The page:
Intent to take life is an essential element of an assault with intent to murder and it must be proved to the satisfaction of the jury. Jackson v. State, 94 Ala. 85, 10 So. 509 (1892); Sparks v. State, 261 Ala. 2, 75 So. 2d 103 (1954); Hall v. State, 348 So. 2d 870 (Ala.Cr.App.), cert. denied 348 So. 2d 875 (Ala.1977); Gilmore v. State, 339 So. 2d 116 *901 (Ala.Cr.App.), cert. denied, 339 So. 2d 121 (Ala.1976). Any presumption of intent must be inferred from facts proved so clearly as to leave no reasonable doubt of the intent of the accused to commit murder. Horn, supra. While intent may be inferred by the jury from the character of the assault, the use of a deadly weapon, and other attendant circumstances, Jackson, supra, it is a rule of law in this State that there can be no assault with intent to murder without a present intention, as well as present ability of committing the offense. Marshall v. State, 21 Ala.App. 500, 109 So. 558 (1926), citing Chapman v. State, 78 Ala. 463, 56 Am.Rep. 42 (1885), as authority. Herein lies the difficulty with the defendant's conviction.

The State presented no evidence that the defendant had a present intention to kill his wife. That the defendant had the present ability to kill her is certain; his rifle was loaded and he was a "good shot". However, the defendant's intention to murder his wife was conditional: "I would kill you now, but my one last ambition, is for you to see me kill your daddy"; "I want you to see me kill him first"; "Now, we'll wait for him to come. Somebody will come and put him off directly, and you'll get to see me kill him"; "Let's get out and go in and have a seat and wait for him. He will soon be here." This evidences an intention to kill at some time in the future.

A conditional offer of violence does not constitute an assault in Alabama, the criminal intent of the assailant being the essence of the crime and not the mere fact of unlawfully putting one in fear, creating alarm in the mind or causing apprehension of immediate battery. Stoutmire v. State, 358 So. 2d 508, 513 (Ala.Cr.App.1978). Holding a gun in a threatening position, without any attempt to use it, or intention to do so, is not an assault. State v. Blackwell, 9 Ala. 79 (1846); Stoutmire, supra. A gesture that might otherwise seem menacing is not an assault if accompanied by words explaining why no harm is to be inflicted. Stoutmire, supra; Bishop, Criminal Law, Vol. 1, p. 26, § 34 (9th ed. 1973); Anderson, Wharton's Criminal Law and Procedure, Vol. 1, pp. 677-678, § 331.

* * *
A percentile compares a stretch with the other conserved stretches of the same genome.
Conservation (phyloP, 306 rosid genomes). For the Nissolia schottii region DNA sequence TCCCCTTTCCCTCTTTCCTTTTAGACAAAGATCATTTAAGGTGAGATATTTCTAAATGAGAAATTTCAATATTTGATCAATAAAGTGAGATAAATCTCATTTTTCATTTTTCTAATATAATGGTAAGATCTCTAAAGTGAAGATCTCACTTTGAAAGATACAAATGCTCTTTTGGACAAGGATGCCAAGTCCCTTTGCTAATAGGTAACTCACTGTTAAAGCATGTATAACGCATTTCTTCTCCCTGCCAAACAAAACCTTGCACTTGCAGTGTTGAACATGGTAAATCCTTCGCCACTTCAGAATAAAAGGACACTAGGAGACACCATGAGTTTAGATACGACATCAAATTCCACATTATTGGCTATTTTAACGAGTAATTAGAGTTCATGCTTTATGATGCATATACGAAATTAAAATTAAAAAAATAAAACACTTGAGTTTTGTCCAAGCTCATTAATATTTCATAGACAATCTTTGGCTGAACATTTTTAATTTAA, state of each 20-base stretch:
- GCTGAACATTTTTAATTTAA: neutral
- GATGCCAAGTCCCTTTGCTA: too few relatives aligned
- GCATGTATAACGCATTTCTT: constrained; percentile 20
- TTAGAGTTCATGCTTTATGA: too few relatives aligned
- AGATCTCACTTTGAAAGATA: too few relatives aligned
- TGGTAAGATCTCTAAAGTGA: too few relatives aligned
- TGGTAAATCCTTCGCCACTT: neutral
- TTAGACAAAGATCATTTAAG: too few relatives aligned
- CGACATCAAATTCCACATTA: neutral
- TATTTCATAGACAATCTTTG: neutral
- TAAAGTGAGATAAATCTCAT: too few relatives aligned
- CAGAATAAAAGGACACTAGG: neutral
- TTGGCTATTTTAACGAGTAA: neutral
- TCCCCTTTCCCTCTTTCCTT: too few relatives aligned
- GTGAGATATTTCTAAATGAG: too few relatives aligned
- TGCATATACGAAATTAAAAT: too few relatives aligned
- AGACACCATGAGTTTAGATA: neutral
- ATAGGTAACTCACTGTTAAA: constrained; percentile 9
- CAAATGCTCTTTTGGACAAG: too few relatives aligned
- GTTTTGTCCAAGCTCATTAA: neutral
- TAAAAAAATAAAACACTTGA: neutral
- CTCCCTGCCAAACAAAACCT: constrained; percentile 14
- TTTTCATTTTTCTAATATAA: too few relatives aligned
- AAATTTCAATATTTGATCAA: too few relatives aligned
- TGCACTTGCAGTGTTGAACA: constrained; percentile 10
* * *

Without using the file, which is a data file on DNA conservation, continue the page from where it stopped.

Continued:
It cannot be said that the defendant presently intended to kill his wife by firing four shots into the floor near her at close range. This was at most an attempt to scare her, not an attempt to take her life. While malice and intent to murder may be presumed from the act of using a deadly weapon, circumstances may negate that presumption. Snipes v. State, 364 So. 2d 424, 426 (Ala.Cr.App.1978). Neither can it be said the defendant presently intended to kill his wife by jabbing her arm with the rifle barrel, or by later poking his finger into her mouth or by grabbing her throat. His purpose had not yet been accomplished. The condition precedent to her murder, her witnessing her father's murder, was never met.

We do not wish to be interpreted as holding that Mrs. McArdle was not assaulted; she was and we have previously so stated. However the offense of assault with intent to murder requires a present intention to kill. Putting one in fear through a conditional offer of violence to take place at some future time, holding a loaded gun with no intention of using it on the alleged victim, demonstrating physical behavior obviously not calculated to cause death, or using menacing gestures accompanied by assurances that no harm is to be presently inflicted, are all insufficient for a conviction for assault with intent to murder.

Although a present intention to kill is often difficult of direct proof and must be determined of necessity by subjective inferences, those inferences must be substantial. The scintilla rule does not apply in a criminal case. Ex parte Grimmett, 228 Ala. 1, 152 So. 263 (1933); Hollingsworth v. State, 366 So. 2d 326 (Ala.Cr.App.), cert. denied, 366 So. 2d 333 (Ala.1978). Here, those inferences of present intention to kill are simply insufficient to support the jury verdict. A conviction may not rest on speculation.

Because the State's evidence fails to disclose that the defendant ever had the *902 present intention of killing his wife during any one of the times he assaulted her, the evidence is insufficient to support the conviction of assault with intent to murder. The judgment must be reversed and the cause remanded.


HARRIS, P. J., and TYSON and BOOKOUT, JJ., concur.

DeCARLO, J., concurs in result.